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Bank of Japan Gov. Haruhiko Kuroda

Trump tempests to test Kuroda's steadying hand

Past performance no indication of future success for yield curve control

KEIDAI SANDA, Nikkei staff writer | Japan

TOKYO -- The Bank of Japan may find it harder to steer interest rates once U.S. President-elect Donald Trump takes office, given the potential for big swings in bond yields on both sides of the Pacific as the new administration translates his rhetoric into real-life policy.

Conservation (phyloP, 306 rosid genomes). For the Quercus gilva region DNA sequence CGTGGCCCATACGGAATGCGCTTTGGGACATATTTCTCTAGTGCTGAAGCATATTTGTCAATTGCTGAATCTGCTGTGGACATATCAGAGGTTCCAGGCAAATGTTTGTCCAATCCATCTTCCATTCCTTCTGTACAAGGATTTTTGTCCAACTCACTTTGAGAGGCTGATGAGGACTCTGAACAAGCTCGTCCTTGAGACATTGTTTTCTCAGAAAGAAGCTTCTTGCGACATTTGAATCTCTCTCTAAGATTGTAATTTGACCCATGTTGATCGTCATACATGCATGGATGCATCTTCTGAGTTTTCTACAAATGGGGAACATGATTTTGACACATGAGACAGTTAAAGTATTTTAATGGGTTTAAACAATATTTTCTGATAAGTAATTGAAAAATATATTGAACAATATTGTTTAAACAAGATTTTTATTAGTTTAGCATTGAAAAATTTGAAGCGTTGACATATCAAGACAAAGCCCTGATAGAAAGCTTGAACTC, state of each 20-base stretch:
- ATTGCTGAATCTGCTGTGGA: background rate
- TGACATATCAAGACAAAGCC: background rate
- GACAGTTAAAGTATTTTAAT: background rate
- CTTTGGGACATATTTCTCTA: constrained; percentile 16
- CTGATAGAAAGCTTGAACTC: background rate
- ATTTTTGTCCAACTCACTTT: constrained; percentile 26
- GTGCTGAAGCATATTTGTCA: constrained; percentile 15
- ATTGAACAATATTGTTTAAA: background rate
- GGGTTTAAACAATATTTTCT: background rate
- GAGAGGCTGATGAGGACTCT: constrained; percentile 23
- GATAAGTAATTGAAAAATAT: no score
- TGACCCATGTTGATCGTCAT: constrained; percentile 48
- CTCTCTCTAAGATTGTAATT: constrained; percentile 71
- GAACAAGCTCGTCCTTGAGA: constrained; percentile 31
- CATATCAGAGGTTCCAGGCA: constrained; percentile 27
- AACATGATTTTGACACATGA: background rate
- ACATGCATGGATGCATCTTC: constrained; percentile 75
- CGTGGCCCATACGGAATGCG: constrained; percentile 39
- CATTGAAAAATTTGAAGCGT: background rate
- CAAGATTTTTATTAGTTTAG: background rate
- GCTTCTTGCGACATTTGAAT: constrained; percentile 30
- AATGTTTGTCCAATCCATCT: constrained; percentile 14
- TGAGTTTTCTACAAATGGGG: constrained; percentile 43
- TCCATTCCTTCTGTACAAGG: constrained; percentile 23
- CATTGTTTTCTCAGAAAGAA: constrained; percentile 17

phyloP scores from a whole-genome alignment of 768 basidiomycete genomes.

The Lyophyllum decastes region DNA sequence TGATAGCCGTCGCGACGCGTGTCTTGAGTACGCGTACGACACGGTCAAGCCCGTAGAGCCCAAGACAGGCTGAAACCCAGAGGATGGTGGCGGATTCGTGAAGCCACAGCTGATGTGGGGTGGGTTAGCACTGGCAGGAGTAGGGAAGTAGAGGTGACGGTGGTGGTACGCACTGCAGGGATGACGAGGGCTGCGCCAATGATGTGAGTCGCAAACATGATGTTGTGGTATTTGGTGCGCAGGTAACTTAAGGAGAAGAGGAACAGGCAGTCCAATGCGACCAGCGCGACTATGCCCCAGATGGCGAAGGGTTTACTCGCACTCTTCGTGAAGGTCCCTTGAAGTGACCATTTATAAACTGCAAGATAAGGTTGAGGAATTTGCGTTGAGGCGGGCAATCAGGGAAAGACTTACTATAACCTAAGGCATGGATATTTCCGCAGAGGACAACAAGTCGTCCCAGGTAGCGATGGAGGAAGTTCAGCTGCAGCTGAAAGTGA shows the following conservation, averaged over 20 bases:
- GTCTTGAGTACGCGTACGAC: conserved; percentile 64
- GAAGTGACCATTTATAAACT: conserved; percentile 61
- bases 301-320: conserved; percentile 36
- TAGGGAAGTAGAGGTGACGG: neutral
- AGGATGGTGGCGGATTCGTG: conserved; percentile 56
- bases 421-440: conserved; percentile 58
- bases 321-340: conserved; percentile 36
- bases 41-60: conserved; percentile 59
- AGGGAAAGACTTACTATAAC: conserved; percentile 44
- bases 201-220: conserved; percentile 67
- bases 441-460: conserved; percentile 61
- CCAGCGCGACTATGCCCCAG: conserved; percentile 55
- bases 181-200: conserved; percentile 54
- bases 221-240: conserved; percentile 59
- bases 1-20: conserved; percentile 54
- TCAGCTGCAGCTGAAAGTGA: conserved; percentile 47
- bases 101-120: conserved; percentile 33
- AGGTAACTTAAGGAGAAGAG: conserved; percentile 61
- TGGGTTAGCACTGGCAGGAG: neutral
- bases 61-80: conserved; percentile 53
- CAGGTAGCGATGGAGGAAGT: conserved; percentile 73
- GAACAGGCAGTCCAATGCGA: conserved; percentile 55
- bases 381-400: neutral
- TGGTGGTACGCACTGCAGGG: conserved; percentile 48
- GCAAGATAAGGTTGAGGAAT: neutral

The Japanese central bank has been using a variety of tools to keep a lid on long yields, which have faced upward pressure from the strong dollar and higher U.S. interest rates -- developments that followed Trump's election win in November. Rates' march upward has paused, but the BOJ remains on guard against another advance. The big question is what the bank would do in that event.

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